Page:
Thailand’s military is cracking down on social media, street protests, and illicit hardwood

They speak for the trees.
They speak for the trees.
Image: Reuters/Erik de Castro
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This isn’t the Thai military’s first coup d’état, but it is introducing some new wrinkles this time around, including restrictions on public dissent, a dry run blockade of Facebook, and some high-profile investigations of people associated with the ousted Pheu Thai party—not for opposing the coup, but for illegal possession of  teak wood.

According to Thai media, soldiers found a “large quantity of teak logs and planks” yesterday at the home of Yaowapa Wongsawat, the sister of deposed prime minister Yingluck Shinawatra and exiled billionaire Thaksin Shinawatra. Earlier in the week, soldiers allegedly found illegal teak logs at a resort owned by Warupong Ruengsuwan, the son of Pheu Thai leader Charupong Ruengsuwan.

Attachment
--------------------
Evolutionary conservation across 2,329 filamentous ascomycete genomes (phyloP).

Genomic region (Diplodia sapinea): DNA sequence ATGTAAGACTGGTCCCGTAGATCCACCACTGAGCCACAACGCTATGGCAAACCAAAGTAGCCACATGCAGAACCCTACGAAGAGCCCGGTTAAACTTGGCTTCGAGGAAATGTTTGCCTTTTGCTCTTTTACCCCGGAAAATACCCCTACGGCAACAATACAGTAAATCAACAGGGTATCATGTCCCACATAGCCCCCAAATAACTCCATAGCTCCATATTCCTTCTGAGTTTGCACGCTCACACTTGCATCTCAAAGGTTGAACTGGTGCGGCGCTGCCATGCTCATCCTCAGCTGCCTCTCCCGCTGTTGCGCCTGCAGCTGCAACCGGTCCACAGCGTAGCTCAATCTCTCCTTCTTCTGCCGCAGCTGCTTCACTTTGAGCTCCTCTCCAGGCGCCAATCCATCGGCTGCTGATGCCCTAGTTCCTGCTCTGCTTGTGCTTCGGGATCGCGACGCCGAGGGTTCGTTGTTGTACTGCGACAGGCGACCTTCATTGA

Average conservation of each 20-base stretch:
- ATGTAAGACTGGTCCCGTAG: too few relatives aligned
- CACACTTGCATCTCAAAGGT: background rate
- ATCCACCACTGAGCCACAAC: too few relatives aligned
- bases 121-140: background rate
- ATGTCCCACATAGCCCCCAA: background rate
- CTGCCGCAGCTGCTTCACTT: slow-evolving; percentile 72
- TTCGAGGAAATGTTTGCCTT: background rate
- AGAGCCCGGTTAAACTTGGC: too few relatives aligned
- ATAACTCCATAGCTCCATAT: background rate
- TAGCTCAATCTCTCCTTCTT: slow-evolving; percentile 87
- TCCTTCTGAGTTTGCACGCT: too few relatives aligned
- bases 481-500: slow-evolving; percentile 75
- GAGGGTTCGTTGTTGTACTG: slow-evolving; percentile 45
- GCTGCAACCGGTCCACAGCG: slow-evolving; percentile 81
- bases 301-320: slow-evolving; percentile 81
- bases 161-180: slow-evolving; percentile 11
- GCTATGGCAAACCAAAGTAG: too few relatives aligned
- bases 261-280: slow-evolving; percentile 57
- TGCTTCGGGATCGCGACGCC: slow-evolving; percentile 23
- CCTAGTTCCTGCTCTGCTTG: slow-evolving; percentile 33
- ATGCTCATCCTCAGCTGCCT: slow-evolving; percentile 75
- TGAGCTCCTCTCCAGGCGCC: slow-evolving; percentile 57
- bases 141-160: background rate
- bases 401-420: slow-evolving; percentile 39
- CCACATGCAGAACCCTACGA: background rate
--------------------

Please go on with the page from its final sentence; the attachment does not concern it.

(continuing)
Teak, a tropical hardwood prized for its resistance to decay and termites, is a protected species in Thailand and in much of southeast Asia due to heavy logging that decimated natural forests over the past few decades. Exports are banned, and the Thai forest department requires special permission to harvest or transport teak; individual logs and timber come with special origin certificates.

The army began its latest campaign against illegal forestry a week before army chief Prayuth Chan-ocha declared martial law on May 20. Prayuth ordered the teak logging crackdown on May 14 “after two major forests were found to have been heavily deforested by gangs” in the northern part of the country. Army Lt. Gen. Preecha Chan-ocha—Prayuth’s younger brother—said “authorities were concerned that some local people were working with the poachers.”